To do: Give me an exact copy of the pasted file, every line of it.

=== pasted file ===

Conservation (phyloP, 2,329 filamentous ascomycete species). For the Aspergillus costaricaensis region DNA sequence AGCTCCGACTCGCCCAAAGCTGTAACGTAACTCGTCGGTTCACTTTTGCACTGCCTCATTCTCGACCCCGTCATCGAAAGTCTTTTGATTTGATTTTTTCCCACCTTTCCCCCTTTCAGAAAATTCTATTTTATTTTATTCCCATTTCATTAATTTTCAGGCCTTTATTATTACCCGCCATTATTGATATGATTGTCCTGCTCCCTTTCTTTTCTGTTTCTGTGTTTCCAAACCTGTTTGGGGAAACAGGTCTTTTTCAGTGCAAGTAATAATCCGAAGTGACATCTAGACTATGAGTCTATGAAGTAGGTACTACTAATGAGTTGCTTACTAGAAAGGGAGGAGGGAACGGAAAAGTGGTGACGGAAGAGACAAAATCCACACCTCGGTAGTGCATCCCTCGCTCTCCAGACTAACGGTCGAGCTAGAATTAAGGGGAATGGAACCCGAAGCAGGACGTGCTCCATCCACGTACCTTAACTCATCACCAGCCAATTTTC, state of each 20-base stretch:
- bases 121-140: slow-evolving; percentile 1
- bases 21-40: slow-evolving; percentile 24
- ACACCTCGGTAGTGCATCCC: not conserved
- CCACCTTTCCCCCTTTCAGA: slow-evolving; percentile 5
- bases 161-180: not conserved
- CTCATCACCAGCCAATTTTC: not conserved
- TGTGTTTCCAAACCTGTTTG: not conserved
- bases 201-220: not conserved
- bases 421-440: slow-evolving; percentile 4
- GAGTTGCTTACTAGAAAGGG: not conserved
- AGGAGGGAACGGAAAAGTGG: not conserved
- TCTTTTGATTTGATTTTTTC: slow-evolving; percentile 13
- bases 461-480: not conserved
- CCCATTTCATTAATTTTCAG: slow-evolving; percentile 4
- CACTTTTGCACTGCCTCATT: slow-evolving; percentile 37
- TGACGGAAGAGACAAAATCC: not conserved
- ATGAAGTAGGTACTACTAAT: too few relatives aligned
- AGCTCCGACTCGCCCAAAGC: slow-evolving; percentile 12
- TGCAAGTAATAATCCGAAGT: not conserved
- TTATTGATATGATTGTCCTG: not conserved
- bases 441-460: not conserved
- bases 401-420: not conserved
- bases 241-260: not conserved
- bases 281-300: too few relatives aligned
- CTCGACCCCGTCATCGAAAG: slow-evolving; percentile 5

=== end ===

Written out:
Conservation (phyloP, 2,329 filamentous ascomycete species). For the Aspergillus costaricaensis region DNA sequence AGCTCCGACTCGCCCAAAGCTGTAACGTAACTCGTCGGTTCACTTTTGCACTGCCTCATTCTCGACCCCGTCATCGAAAGTCTTTTGATTTGATTTTTTCCCACCTTTCCCCCTTTCAGAAAATTCTATTTTATTTTATTCCCATTTCATTAATTTTCAGGCCTTTATTATTACCCGCCATTATTGATATGATTGTCCTGCTCCCTTTCTTTTCTGTTTCTGTGTTTCCAAACCTGTTTGGGGAAACAGGTCTTTTTCAGTGCAAGTAATAATCCGAAGTGACATCTAGACTATGAGTCTATGAAGTAGGTACTACTAATGAGTTGCTTACTAGAAAGGGAGGAGGGAACGGAAAAGTGGTGACGGAAGAGACAAAATCCACACCTCGGTAGTGCATCCCTCGCTCTCCAGACTAACGGTCGAGCTAGAATTAAGGGGAATGGAACCCGAAGCAGGACGTGCTCCATCCACGTACCTTAACTCATCACCAGCCAATTTTC, state of each 20-base stretch:
- bases 121-140: slow-evolving; percentile 1
- bases 21-40: slow-evolving; percentile 24
- ACACCTCGGTAGTGCATCCC: not conserved
- CCACCTTTCCCCCTTTCAGA: slow-evolving; percentile 5
- bases 161-180: not conserved
- CTCATCACCAGCCAATTTTC: not conserved
- TGTGTTTCCAAACCTGTTTG: not conserved
- bases 201-220: not conserved
- bases 421-440: slow-evolving; percentile 4
- GAGTTGCTTACTAGAAAGGG: not conserved
- AGGAGGGAACGGAAAAGTGG: not conserved
- TCTTTTGATTTGATTTTTTC: slow-evolving; percentile 13
- bases 461-480: not conserved
- CCCATTTCATTAATTTTCAG: slow-evolving; percentile 4
- CACTTTTGCACTGCCTCATT: slow-evolving; percentile 37
- TGACGGAAGAGACAAAATCC: not conserved
- ATGAAGTAGGTACTACTAAT: too few relatives aligned
- AGCTCCGACTCGCCCAAAGC: slow-evolving; percentile 12
- TGCAAGTAATAATCCGAAGT: not conserved
- TTATTGATATGATTGTCCTG: not conserved
- bases 441-460: not conserved
- bases 401-420: not conserved
- bases 241-260: not conserved
- bases 281-300: too few relatives aligned
- CTCGACCCCGTCATCGAAAG: slow-evolving; percentile 5